49-year-old Kayasa Cobb of Miramar, Florida is also urging people to get the vaccine. She spent thirteen days battling COVID-19, and was only given a 50-50 chance of survival. With underlying conditions, she was worried about blood clots — but ended up with both Covid and blood clots. She was treated with “blood thinners, blood and iron infusions, monoclonal antibodies and Remdesivir.” “Very weak with Covid,” she needed oxygen.
“I was concerned about side effects [of the Covid vaccine],” she said. “I wanted to see how it played out before I got the vaccine. I was concerned about blood clots and ironically I was concerned about blood clots yet I ended up with blood clots and COVID.’
He Made Fun Of The Covid Vaccine — And Didn’t Make It
Stephen Harmon of Los Angeles was only 34 years old when he died of COVID-19. He’d spent the past months mocking the vaccine on social media, reports NBC.
From his now-protected Twitter account, six weeks before his death, he posted: “I got 99 problems, but a vax ain’t one.”
On July 8, he said, “Biden’s door to door vaccine ‘surveyors’ really should be called JaCovid Witnesses. #keepmovingdork.”
He went to Hillsong Church in Los Angeles, where Pastor Brian Houston told NBC Harmon was “one of the most generous people you’ll ever meet.” But on the subject of the Covid vaccine, he was regrettably, tragically wrong. If he had only taken a simple shot, he’d probably be here; CNN reports that the CDC says only 0.004% who are vaccinated get sick enough to require hospitalization; less than 0.001% of vaccinated people have died of Covid.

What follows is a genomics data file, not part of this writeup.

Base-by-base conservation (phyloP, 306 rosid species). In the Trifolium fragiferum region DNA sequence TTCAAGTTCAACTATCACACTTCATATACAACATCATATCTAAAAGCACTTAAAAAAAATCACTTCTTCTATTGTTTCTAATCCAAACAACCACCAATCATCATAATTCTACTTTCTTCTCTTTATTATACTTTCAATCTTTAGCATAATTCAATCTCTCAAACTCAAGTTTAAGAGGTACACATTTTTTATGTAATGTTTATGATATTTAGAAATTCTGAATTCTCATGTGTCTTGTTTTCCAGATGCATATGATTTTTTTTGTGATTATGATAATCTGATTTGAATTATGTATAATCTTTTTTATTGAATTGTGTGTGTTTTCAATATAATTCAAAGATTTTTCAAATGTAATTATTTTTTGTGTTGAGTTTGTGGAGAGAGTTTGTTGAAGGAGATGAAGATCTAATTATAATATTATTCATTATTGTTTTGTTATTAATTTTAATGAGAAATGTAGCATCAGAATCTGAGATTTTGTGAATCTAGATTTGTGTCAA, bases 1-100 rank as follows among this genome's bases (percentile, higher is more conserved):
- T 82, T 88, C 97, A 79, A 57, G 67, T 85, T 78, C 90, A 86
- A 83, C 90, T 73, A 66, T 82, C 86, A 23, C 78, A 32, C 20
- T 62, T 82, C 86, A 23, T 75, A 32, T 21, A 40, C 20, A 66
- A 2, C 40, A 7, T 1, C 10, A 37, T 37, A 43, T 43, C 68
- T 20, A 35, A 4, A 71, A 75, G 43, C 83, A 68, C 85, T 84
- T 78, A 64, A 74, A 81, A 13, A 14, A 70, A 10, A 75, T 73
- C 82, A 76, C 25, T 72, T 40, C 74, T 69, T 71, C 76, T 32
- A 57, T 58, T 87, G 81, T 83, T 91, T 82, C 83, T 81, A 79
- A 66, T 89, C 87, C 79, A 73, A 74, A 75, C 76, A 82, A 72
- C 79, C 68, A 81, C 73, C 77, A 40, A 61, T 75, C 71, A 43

Let’s Talk About Covid Vaccine Odds
It may, as CNN says, sound like a lot to say that 1,263 vaccinated people have died of COVID-19. However, that’s out of 163 million vaccinated Americans. Those are lottery-ticket odds.
Despite these numbers and stories, a Washington Post-ABC News poll earlier in the summer showed that 29% of Americans were “unlikely to get vaccinated.”
We know that no vaccine is 100% effective. But as the Kaiser Family Foundation notes, the CDC only monitors breakthrough infections when they result in hospitalization or death — they stopped monitoring all breakthrough Covid infections on May 1. Among states that kept data on breakthrough cases for all fully vaccinated individuals — not just those that resulted in hospitalization or death — rates ranged from 4% of all the state’s Covid cases (Arizona) to 0.2% of all the state’s Covid cases (Connecticut and New Jersey).
Covid breakthrough cases are rare.
Covid hospitalizations and deaths are happening almost exclusively among the unvaccinated.
Everyone needs to heed the stories of those who’ve lost loved ones and those who’ve managed to survive. As the more transmissible Delta strain takes over, as schools open, as Americans become more complacent about distancing and hand washing, we need everyone to get vaccinated. Save your life. Save other lives.
Get your Covid vaccine, and get it now.